New Era Correspondent
It was a classic end to a classic game.
St. Leo centerfielder Travis Jankowski tracked down Joe Good’s deep fly ball to right center, leaped to catch the ball while crashing, hard, into the fence and still had the presence of mind to hit second baseman Kevin Darby with the cutoff throw.
Darby, in turn, threw home to catcher Ryan Clark, who caught the ball cleanly and put the tag on Strasburg-Willow Street’s Jon Carlson, who was trying to score all the way from second base after the catch.
“(Jankowski) made an unbelievable catch,” Darby said. “All I had to do was get the ball and throw it in to Clark.”
“I felt the warning track,” said Jankowski, who injured his left hip on the collision and had to be helped from the field. “I thought, ‘If I hit the fence, it’ll only hurt for a little bit.’ ”
The frenetic finish ended a game that it seemed would never end and St. Leo defeated SWS 1-0 in nine innings Sunday evening in the first game of a New Era Tournament Midget semifinal doubleheader at Clipper Magazine Stadium.
In the nightcap, Manheim Township Black held off an impending summer storm and held on to eliminate the defending champion Lititz Oddfellows, 6-5.
St. Leo’s and MT Black will meet back at the Clip tonight at 7 to decide the NET Midget title.
The title contenders will have their work cut out for them if they want to match Sunday night’s first game.
St. Leo starter Kevin Regan and SWS starter Chad Babcock locked up in an old-fashioned pitcher’s duel.
Regan went the first 7 1/3 innings, allowing no runs on two hits and two walks while striking out two. He didn’t allow a hit until Jon Carlson’s two-out infield single in the sixth inning.
Babcock went the whole nine innings, allowing four hits and a walk while striking out seven. From Jankowski’s lead-off single in the first inning to Tim Jones’ one-out hit in the seventh, Babcock retired 19 of 20.
SWS (11-2-1) had a golden chance in regulation to reward Babcock for his labors.
With one out in the home seventh, Joe Good reached on an error, and despite being picked off first by Clark’s snap throw, stole second. He then stole third, sliding under Clark’s throw.
SWS coach Ted Carlson called for a suicide squeeze, but Adam Bukowski popped his bunt to Jones at first base.
Good, who was three-quarters home, couldn’t scramble back in time to beat Jones’ throw to Kevin Cotchen, and it was off to extra innings.
“Gotta get something started. Who knows what’s going to break the game open?” said Carlson, explaining his thought process. “That’s baseball.”
SWS got a runner to second in the top of the eighth, but reliever Steve Darrencamp – the winning pitcher in St. Leo first game of the tournament – struck out Danny Snyder to end the threat.
St. Leo scored the game’s only run in its next at-bat.
Evan Montgomery led off with a walk and stole second. Looking to sacrifice, Travis Jankowski pushed a bunt up the third base line that rolled just beyond the home circle before dying just inside the line.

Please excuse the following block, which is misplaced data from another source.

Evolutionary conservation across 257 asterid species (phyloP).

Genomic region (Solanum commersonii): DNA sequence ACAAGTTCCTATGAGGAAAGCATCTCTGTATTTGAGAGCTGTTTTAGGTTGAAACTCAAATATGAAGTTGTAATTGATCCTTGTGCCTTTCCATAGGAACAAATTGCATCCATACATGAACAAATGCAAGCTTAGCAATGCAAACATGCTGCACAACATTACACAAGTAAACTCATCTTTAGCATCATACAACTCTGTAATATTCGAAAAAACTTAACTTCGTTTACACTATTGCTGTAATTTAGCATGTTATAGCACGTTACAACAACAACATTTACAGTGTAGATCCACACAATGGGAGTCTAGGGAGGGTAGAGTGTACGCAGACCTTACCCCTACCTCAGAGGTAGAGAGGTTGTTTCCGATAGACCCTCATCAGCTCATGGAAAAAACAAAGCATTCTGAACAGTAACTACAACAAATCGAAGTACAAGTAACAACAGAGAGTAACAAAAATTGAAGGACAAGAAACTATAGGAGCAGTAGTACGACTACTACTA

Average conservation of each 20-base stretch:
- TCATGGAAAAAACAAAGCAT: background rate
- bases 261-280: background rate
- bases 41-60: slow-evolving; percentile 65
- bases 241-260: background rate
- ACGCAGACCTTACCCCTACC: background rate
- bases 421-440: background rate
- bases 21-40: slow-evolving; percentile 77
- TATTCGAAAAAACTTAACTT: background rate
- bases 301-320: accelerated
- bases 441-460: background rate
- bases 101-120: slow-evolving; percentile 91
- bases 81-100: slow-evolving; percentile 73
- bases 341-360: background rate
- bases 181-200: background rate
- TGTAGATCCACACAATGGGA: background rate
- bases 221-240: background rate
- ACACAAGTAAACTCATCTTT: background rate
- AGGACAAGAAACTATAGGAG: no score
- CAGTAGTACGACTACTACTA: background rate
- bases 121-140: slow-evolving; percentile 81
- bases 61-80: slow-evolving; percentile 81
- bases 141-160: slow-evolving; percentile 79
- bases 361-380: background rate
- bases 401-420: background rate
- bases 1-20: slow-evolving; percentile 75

With the infield up, Darby singled through the shortstop hole to score Montgomery.
Babcock restored order, but the damage was done.
“You look at us, and you say, ‘Who are these guys?'” said Paul Jankowski. “We dig and claw and scrape and scratch, and do what we have to do to come out a victor.”
Cotchen took over on the mound for St. Leo in the bottom of the ninth, and Jon Carlson led off with an infield single for SWS.
He stole second, but remained there when Mark Thiboldeaux popped to short. Babcock was intentionally walked, bringing Good to the plate.
He ripped the first pitch. Jankowski raced to the fence.
The rest is history.
Lititz’s chances of repeating became history when Township threw a 4-run fourth inning at the Oddfellows (18-3).
Two batters into the game, Lititz broke on top on Kyle Keener’s solo homer over the spot where Jankowski had crashed minutes earlier.
Township (16-4) answered on Frank Difilippo’s RBI double in the Black second. Lititz made it 4-1 in their half of the fourth on Austin Klinger’s RBI groundout, Dan Ansel’s single and Skylar Gingrich’s RBI triple. Township came right back, reaching Gingrich for six hits, the first four poked into right field.
“They were on the fastball and they kept hitting through the first/second base gap,” said Lititz manager Frank Camera.
Tyler Stoltz and Difilippo each knocked in runs and, after Matt Turman forced Stoltz, Taylor Good pulled a 2-run double into the rightfield corner to give Township the lead.
Turman beat the throw home to score the go-ahead run, the first of two times Township would slide in for a score, but Good was out at home trying to score on Jones’ single to center.
Township had three runners thrown out at home and two at third in the game.
“I had two guys score on bang-bang plays that could’ve been out,” observed Black manager John Dochterman. “I felt I should sit down, shut up and let them play. I already almost screwed it up for them, let the kids win it on the field.”
Township tacked on an insurance run in the fifth on an error, a run that proved decisive when Lititz threatened in the visitor’s seventh.
Tyler May and Gingrich each singled past the reach of Good at short and May scored when J.T. Garner singled into center.
Proving that base-running adventures were not the sole affliction of Township, Gingrich, who made too wide a turn at third, was nailed by Karpinski’s relay.
Karpinski then gloved Tyler Hill’s liner to second to end the game.
“We played twice (before),” Camera said. “We beat them 10-7, they beat us 3-1. We knew this was coming.”